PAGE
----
Sensei James Entwood
Name: James Entwood
Began Martial Arts: 1984 - at 7 years old
Achieved Black Belt:
Home Town: Ithica
Education: BA Physics - SUNY Geneseo, MA Leadership - University S. Maine
Career: Administrative Supervisor - Lab of Atomic and Solid State Physics - Cornell
Family: Wife – Aubrie, Children – Skye & Oden
Why I began Martial Arts: I was almost seven years old and had just seen the movie Karate Kid. I was a geek before being a geek was cool and like the kid, Daniel, in the movie I got called names and was pushed around. What really hooked me about the movie was Mr Miyagi teaching Daniel to do what is right and developing a sense of calm and confidence in the face of threats.
My parents have strong convictions and a sense of doing what is right. Their choices and actions are guided by values of justice, freedom, fairness, truth, responsibility, tolerance, respect for all life, compassion, and nonviolence. I too strive to live by those values and karate helped give me the confidence to do that. In karate I found real-life role-models in Hanshi and the other black-belts who combined strength, humility, and self-respect and lived according to their values.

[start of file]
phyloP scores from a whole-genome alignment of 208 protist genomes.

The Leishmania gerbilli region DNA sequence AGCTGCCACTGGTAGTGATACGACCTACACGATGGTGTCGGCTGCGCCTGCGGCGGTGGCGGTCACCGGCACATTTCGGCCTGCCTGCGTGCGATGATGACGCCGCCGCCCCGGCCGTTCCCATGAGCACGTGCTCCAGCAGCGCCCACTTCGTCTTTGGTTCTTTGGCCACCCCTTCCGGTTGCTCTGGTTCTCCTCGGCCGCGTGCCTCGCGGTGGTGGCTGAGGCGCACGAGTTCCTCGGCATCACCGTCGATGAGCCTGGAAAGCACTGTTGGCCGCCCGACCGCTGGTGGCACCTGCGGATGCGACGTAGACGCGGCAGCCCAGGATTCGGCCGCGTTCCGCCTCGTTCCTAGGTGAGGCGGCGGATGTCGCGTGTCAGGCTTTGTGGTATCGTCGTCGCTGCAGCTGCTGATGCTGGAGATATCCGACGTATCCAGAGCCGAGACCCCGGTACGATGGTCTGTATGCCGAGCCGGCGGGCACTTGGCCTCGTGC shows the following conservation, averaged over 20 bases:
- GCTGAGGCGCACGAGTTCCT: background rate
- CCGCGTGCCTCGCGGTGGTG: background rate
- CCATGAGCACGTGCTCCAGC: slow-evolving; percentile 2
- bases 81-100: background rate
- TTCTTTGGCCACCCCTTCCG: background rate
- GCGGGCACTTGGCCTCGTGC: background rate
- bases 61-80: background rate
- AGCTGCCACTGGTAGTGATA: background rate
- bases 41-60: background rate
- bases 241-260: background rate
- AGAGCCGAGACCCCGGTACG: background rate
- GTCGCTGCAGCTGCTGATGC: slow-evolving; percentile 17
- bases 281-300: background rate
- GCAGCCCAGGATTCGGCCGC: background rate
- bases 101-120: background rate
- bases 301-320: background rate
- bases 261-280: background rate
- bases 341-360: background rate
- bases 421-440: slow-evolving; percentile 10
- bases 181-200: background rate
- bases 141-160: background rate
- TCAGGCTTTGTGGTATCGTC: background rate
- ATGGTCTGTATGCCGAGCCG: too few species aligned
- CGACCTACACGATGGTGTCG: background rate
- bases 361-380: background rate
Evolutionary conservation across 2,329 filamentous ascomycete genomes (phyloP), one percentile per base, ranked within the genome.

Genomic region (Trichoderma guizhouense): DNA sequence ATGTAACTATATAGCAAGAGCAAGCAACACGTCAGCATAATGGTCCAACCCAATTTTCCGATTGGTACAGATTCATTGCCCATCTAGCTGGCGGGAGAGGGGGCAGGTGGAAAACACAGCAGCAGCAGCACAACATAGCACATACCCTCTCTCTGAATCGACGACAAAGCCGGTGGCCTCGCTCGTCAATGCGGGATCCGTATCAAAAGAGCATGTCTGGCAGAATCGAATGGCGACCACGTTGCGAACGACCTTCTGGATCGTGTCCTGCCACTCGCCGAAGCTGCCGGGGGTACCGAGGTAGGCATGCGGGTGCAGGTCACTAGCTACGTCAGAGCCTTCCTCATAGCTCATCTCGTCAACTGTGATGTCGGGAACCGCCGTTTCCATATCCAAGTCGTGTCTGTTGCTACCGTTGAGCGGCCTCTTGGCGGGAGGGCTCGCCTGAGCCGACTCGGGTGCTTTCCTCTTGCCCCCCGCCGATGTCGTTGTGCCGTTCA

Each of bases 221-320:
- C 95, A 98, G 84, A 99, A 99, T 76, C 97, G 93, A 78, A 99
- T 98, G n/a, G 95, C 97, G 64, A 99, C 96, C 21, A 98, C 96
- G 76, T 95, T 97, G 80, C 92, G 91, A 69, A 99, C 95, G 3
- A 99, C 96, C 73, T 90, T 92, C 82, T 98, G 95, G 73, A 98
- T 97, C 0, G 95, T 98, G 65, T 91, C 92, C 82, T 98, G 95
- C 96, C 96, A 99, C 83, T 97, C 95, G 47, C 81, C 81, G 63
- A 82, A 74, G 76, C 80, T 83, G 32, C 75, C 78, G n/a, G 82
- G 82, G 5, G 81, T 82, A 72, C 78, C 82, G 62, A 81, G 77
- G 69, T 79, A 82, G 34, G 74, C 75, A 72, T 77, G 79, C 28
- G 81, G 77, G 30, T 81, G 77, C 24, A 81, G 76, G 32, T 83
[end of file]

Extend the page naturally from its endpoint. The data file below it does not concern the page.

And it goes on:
Progressing in karate was not easy for me. I was hooked on the philosophy of karate-do, but the physical and mental requirements were challenging. I was not coordinated, flexible, strong or focused. My mind would go wandering in class and it often seemed to take ages between ranks. But I stayed with it thanks in a large part to my mom. She drove me to classes every week for 10 years and nudged me on when I’d get discouraged.
Very gradually I was improving and there was a class when I was 17 when Hanshi mentioned my posture was looking good with shoulders relaxed and eyes forward. I realized with a jolt that I was becoming one of those senior students that I had always looked up to. It was a strange moment and I felt this surge of confidence and drive to practice each technique to the best of my ability.
Today I feel very fortunate to teach students, including my own two sons, the tradition and training of Hayabusa Martial Arts, watching them have fun, face challenges and grow. In every karate class whether it be with kids or adults I find these “wow” moments. Moments where I discover a deeper understanding of a technique, insights on my own challenges and accomplishments, and awareness of the respect and bond I feel to students and instructors.
What karate means to me: Karate is a part of every day activities for me. At home, at work, or at the dojo it helps me stay centered and to be aware of my state of being and connection to others. The dedication and work it takes to succeed at karate also carries over to my daily life. The responsibilities and choices I make are informed by a deeper awareness of principles and a willingness to follow a harder path if it is the right way to go.